A road cyclist's guide to the climbs of Yorkshire's Grand Depart, by '100 Greatest Cycling Climbs' author Simon Warren
By Simon Warren
Not so long ago the news of a major sporting event coming to Britain would have been met with groans of “We’re no good at hosting things like that”, or “It’s bound to be rubbish”. But Danny Boyle’s opening ceremony and the fantastic Olympic Games that followed changed all that.
It turns out we do know how to do things properly and the build-up, together with the inspired route for this year’s Grand Départ is certainly more proof of that. As soon as the news broke that the Tour was coming to Yorkshire I created a list of hills in my mind that I wanted to see on the route. Fleet Moss or Park Rash, Rosedale Chimney or the Shibden Wall. None of these made the cut but I wasn’t for a moment disappointed with the selection of great roads that did make it onto the route.
The opening stage from Leeds is of course, slightly managed to ensure a certain Manx sprinter has more than a fighting chance of bringing home the bacon in Harrogate. On the way though it’s also going to showcase the best of the Yorkshire Dales as it passes through some of the most stunning scenery our island has to offer. The first climb up through Cray will wake the riders up, the ride over Buttertubs Pass will soften them up then the last of the big three, Grinton Moor, will rough them up before the long run-in to the predicted sprint.
Stage two is when the climbs will be the stars though, and they start almost from the get-go. Oxenhope Moor, Cragg Vale, Ripponden Bank, Holme Moss, bang, bang, bang, they come and this is just the warm-up. Following the long descent off the Woodhead Pass, that’s when the real fireworks start.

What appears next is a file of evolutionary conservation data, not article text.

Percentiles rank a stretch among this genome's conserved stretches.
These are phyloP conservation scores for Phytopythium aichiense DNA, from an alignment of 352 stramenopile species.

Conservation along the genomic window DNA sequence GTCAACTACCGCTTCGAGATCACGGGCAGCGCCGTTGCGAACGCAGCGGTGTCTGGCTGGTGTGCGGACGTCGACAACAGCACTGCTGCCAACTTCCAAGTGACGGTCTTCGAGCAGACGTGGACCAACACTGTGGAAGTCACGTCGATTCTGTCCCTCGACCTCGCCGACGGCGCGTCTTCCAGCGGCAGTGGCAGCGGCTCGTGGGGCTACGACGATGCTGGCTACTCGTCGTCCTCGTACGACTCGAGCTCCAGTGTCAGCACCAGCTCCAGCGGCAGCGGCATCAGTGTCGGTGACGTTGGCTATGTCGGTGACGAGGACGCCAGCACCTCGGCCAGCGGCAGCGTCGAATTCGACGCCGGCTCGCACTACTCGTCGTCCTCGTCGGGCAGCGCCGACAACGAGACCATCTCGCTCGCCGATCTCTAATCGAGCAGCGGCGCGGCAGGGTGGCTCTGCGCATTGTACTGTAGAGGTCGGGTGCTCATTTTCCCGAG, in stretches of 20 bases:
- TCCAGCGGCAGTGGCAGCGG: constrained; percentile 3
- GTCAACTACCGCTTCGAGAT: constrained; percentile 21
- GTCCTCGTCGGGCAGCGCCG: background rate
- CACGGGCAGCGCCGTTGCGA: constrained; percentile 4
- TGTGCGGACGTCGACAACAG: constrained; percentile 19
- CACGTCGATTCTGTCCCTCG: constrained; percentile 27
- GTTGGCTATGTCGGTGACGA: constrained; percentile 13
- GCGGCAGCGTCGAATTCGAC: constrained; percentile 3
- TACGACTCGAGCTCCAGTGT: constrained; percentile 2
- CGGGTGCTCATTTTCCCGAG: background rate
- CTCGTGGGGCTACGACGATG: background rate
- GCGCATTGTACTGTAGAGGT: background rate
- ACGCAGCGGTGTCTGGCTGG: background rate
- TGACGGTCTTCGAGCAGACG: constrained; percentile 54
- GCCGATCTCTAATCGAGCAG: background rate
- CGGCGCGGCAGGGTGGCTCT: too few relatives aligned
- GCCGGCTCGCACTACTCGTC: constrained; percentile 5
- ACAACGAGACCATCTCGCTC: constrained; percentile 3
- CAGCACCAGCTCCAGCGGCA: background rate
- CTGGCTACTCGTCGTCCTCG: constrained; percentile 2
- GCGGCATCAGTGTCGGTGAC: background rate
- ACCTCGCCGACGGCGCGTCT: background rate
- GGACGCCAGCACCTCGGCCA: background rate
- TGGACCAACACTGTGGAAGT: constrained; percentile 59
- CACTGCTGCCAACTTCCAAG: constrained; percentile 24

I went out to recce the last 60km over the winter and by the time I got to the end I was broken, it’s relentless. I’m no pro but I think I’m a pretty good judge of a tough course and it’s remorselessly tough.
The finale kicks off with Midhopestones Bank then Ewden Bank and High Bradshaw, with the only rest in-between spent hurtling down through 25% hairpin corners, your hands gripping the brakes for dear life.
Then next there’s Oughtibridge Lane, or the ‘Jawbone’ and once you’re in the city, Herris Road before the cherry on the cake (or the final nail in the coffin) Jenkin Road. Some say one of its corners peaks at 33%; I’m not so sure about that, but after 190km of hard racing it will take a very strong man to break away from what’s left of the peloton in his bid for glory.
So chapeau to the organisers, chapeau for providing the canvas that should all but guarantee two thrilling days of racing, the only problem is, where do I stand to watch it?
I’ve rated each climb in five categories to give you a feel of what to expect
Can I get to the climb? 5 stars means multiple avenues of access will increase your chance of getting to the action. 1 star means you’ll have more luck landing a 747 close to the route than finding anywhere to park.
Will there be constant attacking or will the bunch just be rolling over? 5 stars means all out battle, and 1 star means they will be riding along tweeting ‘selfies’ of themselves with flat caps on.
How busy will it be? 5 stars means you’ll be standing on the shoulders of the man in front while two people hang from your arms. 1 star means it will be just you and the sheep.
Is there anywhere to hide from the elements? 5 stars means you’ll never be that far from at least a tree to hide under. 1 star means the chance of serious exposure is very real.
Whilst waiting patiently, guarding your spot will you be surrounded by 5 star grand vistas? Or 1 star urban decay?
Although the Côte de Cray is the ‘easy’ route out of Wharfdale into Wensleydale, it’s still no walk in the…
For close to three kilometres you cross this stunning and barren land, although come July every inch of roadside will…
The road over Grinton Moor rises steeply between craggy stone walls, including a 16% gradient
A gradient is consistently inconsistent, always taxing but continually changing across beautiful moorland
The Tour de France peloton will tackle the longest continuous gradient in England
A stinging climb, but as it is so early in the stage don't expect the pros to tackle it full-bore
Holme Moss won’t decide the winner of the stage two but it will shake things up
Not too tough to start with, but the Cote de Midhopestones soon gets nasty
Will 'The Jawbone' prove to be the most decisive climb of the Tour de France's visit to Yorkshire?
The sting in the tail of stage two of the 2014 Tour de France, maxing out at 25% gradient